Hey, Spike! projects a beam of light on Littlebird
December 14, 2012
It’s always difficult to put someone’s challenges in the public limelight, but since you are an entertainer and are used to the shine…”
That is the intro Hey, Spike! used to get the ball rolling with Leon Joseph Littlebird, who is again facing health issues with the resurfacing of leukemia he beat before.
The popular native Colorado songwriter, singer, guitarist and flute player, is also a veteran ski instructor and trainer.
Now at 62, Leon is in his 59th year of skiing up at A-Basin, where he’s been a trainer for six years, following eight years at Copper Mountain Resort and 29 years leading ski instructor clinics.
Leon’s father was born in Silverplume in 1899 and his grandfather in Blackhawk in 1863.
“My mother was born in Taos in 1911, and my Navajo heritage comes from her side of the family,” he explains.
As you read this, Leon is in the midst of a three-week regimen of treatment down in Boulder at the Healing River Restorative Center, where Lynn Thore is the owner and therapist.
“My experience here is truly wonderful. A progressive protocol of holistic treatments in a loving environment surrounded with healing energy,” Leon notes. “I am learning so much about how the body heals in a natural way.”
“My first experience with leukemia was 17 years ago and I survived radical chemotherapy,” says Leon.
Here are some more of Leon’s thoughts in his own words:
“Four years ago, while in the hospital for pneumonia, the doctors did some tests and informed me that I had leukemia again. I consulted a couple doctors I trust and they all agreed.
“Turns out, they wanted to put me back on the same chemo that did not work 17 years ago, only now they do it every four years. No way will I ever do that again.
“So, for the last four years, as you know, I have been a pretty healthy and very happy guy. This summer I had some of the greatest experiences of my life, real bucket list stuff – like running the Colorado River in the Grand Canyon, as a gig. Thing is, I have known I was getting sicker for about a year now – just could not admit it to anyone but myself.
“The last few months have been really difficult. Symptoms are getting more profound all the time. No skiing for awhile, my spleen is painfully swollen and a fall would be dangerous.”
“This time I am doing a progressive treatment protocol that will heal the disease holistically.”
“I am surrounded with love and healing energy here, and have a full schedule of treatments each day for three weeks,” he adds. “My lifestyle will change as well, a healthier and more centered me.”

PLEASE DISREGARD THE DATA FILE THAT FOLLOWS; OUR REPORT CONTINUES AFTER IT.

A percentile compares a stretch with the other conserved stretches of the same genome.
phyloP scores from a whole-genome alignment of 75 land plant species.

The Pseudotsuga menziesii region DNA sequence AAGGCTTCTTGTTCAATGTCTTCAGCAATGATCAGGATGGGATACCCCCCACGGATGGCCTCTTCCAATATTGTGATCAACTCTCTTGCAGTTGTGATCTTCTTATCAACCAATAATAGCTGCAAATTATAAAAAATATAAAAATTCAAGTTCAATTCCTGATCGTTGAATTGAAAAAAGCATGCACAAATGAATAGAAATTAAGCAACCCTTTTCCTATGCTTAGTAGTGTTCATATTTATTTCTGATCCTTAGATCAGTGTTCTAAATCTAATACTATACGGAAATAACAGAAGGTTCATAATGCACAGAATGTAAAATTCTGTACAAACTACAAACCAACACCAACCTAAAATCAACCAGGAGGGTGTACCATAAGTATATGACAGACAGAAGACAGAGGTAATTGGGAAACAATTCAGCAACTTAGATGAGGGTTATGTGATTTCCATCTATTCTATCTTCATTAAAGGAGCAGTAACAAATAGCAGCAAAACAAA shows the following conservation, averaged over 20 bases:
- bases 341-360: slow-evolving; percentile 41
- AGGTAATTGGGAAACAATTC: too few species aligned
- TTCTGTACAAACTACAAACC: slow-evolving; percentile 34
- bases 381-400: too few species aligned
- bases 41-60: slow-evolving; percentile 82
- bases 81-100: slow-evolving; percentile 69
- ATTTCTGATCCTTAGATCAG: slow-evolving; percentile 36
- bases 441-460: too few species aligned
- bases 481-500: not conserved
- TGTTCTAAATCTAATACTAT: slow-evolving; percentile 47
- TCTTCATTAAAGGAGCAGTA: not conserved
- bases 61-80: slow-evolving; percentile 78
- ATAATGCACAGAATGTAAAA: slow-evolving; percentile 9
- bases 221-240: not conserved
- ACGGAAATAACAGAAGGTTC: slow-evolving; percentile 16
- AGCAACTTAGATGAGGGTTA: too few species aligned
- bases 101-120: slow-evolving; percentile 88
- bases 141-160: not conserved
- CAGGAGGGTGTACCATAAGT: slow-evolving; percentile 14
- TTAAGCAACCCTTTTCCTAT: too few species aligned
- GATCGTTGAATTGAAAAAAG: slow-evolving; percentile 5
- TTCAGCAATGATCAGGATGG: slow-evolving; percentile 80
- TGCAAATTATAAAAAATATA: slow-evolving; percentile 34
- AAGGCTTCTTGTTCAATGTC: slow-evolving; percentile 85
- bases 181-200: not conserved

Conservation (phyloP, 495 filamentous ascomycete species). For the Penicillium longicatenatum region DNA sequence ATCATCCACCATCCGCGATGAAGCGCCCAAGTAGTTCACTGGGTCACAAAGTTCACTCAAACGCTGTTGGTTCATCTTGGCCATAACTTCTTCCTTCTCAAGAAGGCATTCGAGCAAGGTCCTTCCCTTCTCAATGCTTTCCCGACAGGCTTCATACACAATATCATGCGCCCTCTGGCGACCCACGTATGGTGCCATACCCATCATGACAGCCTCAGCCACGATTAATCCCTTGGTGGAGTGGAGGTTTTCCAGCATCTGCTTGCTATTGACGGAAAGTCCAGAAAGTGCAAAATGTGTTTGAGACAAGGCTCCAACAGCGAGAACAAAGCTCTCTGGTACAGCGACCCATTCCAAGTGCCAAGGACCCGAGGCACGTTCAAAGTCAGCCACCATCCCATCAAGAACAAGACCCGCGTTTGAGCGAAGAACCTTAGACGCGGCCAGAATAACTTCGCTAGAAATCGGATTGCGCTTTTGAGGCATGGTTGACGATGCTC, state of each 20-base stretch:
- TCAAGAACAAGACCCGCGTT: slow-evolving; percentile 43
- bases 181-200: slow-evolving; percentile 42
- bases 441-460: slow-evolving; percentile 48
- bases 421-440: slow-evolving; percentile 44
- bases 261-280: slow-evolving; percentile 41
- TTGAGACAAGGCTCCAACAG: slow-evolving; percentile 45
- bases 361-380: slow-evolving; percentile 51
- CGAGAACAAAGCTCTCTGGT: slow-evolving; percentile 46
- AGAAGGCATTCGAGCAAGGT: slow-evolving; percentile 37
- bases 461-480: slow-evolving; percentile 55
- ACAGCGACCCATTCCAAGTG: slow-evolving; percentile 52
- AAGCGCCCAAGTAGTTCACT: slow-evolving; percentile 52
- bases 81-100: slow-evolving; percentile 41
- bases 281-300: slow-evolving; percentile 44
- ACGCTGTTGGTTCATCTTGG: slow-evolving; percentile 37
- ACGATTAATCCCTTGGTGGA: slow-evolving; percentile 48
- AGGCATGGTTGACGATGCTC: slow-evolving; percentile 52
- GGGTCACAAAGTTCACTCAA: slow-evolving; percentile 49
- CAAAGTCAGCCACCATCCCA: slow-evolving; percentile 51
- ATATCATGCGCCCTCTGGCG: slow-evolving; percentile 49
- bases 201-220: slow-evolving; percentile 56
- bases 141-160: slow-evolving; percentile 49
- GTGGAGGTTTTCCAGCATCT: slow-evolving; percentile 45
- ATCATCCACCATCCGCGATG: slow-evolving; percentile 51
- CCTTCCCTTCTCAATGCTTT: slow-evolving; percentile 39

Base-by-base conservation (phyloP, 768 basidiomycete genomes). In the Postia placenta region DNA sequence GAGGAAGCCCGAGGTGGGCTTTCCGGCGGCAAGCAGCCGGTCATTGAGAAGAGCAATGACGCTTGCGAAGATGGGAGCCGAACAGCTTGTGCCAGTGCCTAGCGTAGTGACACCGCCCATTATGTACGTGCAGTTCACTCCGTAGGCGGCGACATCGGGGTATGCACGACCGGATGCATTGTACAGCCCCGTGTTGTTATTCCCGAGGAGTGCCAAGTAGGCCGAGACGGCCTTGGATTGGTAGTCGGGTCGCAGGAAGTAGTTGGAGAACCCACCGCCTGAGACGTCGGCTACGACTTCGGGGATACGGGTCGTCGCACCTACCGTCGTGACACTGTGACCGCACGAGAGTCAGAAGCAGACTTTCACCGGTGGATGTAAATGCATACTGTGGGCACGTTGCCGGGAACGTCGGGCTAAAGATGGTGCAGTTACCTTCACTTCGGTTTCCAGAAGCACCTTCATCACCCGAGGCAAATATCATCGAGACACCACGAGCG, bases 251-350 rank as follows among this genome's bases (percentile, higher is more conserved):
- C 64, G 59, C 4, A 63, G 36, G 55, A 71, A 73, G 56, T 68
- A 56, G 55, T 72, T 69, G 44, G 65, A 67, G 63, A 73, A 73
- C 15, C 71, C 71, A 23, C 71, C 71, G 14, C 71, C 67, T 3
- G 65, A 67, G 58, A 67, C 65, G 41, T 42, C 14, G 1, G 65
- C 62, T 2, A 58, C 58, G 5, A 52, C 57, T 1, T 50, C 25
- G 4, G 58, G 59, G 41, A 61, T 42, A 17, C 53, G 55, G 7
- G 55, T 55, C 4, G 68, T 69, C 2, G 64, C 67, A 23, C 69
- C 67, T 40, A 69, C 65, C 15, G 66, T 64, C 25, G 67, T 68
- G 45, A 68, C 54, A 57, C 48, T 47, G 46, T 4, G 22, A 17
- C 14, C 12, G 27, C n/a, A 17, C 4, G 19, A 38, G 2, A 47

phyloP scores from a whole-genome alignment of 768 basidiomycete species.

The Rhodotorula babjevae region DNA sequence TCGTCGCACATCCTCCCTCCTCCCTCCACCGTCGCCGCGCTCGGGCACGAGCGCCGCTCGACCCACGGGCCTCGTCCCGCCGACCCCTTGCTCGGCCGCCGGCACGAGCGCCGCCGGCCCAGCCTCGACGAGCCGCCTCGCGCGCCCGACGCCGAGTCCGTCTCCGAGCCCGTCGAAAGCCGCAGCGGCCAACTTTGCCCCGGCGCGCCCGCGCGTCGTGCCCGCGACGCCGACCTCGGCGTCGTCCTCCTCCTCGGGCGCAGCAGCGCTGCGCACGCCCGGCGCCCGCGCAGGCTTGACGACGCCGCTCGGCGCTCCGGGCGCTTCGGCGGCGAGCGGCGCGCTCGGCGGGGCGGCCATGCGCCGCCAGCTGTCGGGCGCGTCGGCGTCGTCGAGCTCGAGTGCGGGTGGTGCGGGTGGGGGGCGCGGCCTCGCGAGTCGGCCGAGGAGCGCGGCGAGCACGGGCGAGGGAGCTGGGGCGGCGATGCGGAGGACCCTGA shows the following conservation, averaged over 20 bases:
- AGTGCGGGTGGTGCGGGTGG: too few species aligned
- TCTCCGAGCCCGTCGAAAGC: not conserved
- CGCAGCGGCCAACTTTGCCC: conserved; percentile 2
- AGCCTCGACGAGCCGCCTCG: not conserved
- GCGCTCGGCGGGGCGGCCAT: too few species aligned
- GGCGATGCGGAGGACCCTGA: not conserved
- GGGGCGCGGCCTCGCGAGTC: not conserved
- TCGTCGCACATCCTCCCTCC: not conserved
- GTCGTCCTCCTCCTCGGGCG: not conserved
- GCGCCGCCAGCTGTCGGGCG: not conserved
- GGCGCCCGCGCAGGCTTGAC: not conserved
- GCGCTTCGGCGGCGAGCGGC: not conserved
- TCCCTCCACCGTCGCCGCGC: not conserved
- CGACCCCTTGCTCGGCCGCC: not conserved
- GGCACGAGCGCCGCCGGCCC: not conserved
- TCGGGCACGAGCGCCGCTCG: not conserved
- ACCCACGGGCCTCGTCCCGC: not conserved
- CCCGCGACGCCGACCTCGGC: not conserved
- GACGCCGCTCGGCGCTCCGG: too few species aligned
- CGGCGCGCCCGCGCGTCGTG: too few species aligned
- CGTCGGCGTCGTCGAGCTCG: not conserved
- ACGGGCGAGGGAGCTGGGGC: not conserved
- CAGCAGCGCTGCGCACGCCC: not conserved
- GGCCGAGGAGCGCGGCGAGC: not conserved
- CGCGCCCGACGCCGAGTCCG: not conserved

Leon expresses his appreciation of the support this way:
“My friends and the whole community have given me so much support. I am so grateful and blessed by their incredible energy. Their outpouring of love and prayers is making the healing happen.”
The Tom Fricke photo of Leon is from the recent “Circle of Dreams” concert with Len Rhodes at Dillon’s Lord of the Mountains Lutheran Church in November.
Tom is a good friend of Leon’s and well known as a radio personality.
Together they do the “SnowShow” on Krystal 93 FM every Saturday and Sunday morning at 8 during ski season.
In addition to teaching skiing and his performances, Leon conducts marriage ceremonies.
“The sacred blessings at weddings, of which I do about 20-25 a year, all honor the traditions of the ancestors indigenous to our holy land,” he says. “I work with each couple to make sure it is a fit for them and expresses their love and union.”
There are plans in the works for a benefit concert/silent auction in January to help Leon with all the expenses, which are many.
“For now, just keep holding me in your thoughts and prayers and sending all that good energy you have always sent me,” says Leon.
“That is how I will heal and once again rise above this challenge, growing stronger and wiser in the process.”
“Many sacred blessings …”
Miles F. Porter IV, nicknamed “Spike,” a Coloradan since 1949, is an Army veteran,
former Climax miner, graduate of Adams State College, and a local since 1982. An award-
winning investigative reporter, he and wife Mary E. Staby owned newspapers here for 20 years.
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